Common Latin Words Used in English

The Colosseum
The Colosseum in Rome, CC image by Sean MacEntee

Although English is a Germanic language, it has adopted and adapted many Latin words. Some words and phrases sound Latin to native speakers (like id est and quid pro quo), while others (like affidavit and agenda) are less obviously borrowed from Latin.

Ad hocfor this
describes something formed for a particular and immediate purpose

  • The students made an ad hoc study group for the upcoming test.
  • In light of the scandal, the town held an ad hoc re-election.

Affidavithe has sworn an oath
a written sworn statement

  • The lawyer asked me to sign an affidavit that the burglar had a female accomplice.
  • According to the affidavit, the driver was on the phone when he ran the red light.

Agenda[things] to be done
a schedule, list of topics, or a purpose

  • I heard we’re having an impromptu meeting; what’s on the agenda?
  • When my co-worker offered to do some of my work, I suspected he had a hidden agenda.

Ante meridiem (a.m.)before midday
before noon, from midnight (a.m.) to noon (p.m.)

  • The store doesn’t open until 10 a.m.
  • She stayed up late studying and didn’t get to bed until 3 a.m.

Et cetera (etc.)and the rest
and the other things

  • The dog loves chasing small animals (cats, squirrels, birds, etc.).
  • The museum’s collection of string instruments (violins, cellos, etc.) is the largest in the world.

Exempli gratia (e.g.)for the sake of example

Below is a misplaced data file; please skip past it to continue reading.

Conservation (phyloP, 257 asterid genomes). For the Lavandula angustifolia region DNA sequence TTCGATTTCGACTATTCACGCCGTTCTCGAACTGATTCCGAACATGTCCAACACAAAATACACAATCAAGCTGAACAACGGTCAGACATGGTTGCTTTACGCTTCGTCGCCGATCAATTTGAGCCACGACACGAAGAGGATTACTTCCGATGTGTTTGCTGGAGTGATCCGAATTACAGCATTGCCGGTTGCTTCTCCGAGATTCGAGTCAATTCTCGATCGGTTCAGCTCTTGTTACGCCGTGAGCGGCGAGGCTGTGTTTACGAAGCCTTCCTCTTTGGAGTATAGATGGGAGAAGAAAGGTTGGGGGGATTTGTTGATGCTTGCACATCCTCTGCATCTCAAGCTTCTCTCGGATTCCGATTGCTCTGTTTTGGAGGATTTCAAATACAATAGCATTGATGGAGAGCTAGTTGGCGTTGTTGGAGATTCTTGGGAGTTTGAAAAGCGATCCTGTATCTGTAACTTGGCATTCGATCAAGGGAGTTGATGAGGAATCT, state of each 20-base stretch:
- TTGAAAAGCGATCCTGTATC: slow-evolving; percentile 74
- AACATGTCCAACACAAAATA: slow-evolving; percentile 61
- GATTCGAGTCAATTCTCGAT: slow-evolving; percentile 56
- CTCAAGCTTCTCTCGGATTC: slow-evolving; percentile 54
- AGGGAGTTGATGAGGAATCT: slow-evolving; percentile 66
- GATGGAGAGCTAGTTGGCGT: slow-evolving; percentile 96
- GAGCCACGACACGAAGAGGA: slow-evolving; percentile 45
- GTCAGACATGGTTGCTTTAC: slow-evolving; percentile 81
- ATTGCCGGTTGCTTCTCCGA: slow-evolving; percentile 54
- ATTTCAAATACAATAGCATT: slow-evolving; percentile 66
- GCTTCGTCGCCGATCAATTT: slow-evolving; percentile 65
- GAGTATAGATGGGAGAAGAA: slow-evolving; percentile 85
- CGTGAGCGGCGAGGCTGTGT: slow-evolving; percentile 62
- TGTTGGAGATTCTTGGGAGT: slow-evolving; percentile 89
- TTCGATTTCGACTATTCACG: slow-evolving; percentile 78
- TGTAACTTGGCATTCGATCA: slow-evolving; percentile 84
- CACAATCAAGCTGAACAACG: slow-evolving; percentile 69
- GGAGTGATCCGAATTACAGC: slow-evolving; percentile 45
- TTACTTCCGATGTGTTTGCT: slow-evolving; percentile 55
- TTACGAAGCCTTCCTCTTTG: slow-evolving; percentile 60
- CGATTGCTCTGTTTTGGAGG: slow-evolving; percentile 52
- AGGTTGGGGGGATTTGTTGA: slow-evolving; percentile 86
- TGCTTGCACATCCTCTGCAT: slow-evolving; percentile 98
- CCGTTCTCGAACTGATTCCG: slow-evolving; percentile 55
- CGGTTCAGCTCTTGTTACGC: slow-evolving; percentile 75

for example

  • There are many varieties of apples, e.g., golden delicious, fuji, and roxbury russet.
  • He studies in coffee shops (e.g., Starbucks) more often than in the library.

Id est (i.e.)that is
that is to say, in other words

  • She wants to be a cardiothoracic surgeon, i.e., a heart doctor.
  • The child had a fit (i.e., she whined and stomped her feet) when her brother changed the TV channel.

Persona non grataperson not welcome
someone who is unwelcome, unacceptable, or shunned

  • He became persona non grata after his crime was revealed.
  • She is a bully and persona non grata among her classmates.

Post meridiem (p.m.)after midday
after noon, from noon (p.m.) to midnight (a.m.)

  • The movie starts at 3:40 p.m. but get there early to avoid a line.
  • Noon is 12 p.m. and midnight is 12 a.m.

Quid pro quowhat for what
to do or give something in exchange for something else

  • If you help me study for my Latin test, I’ll help you with your English homework quid pro quo.
  • She cooked her neighbor’s favorite meal as quid pro quo for painting her house.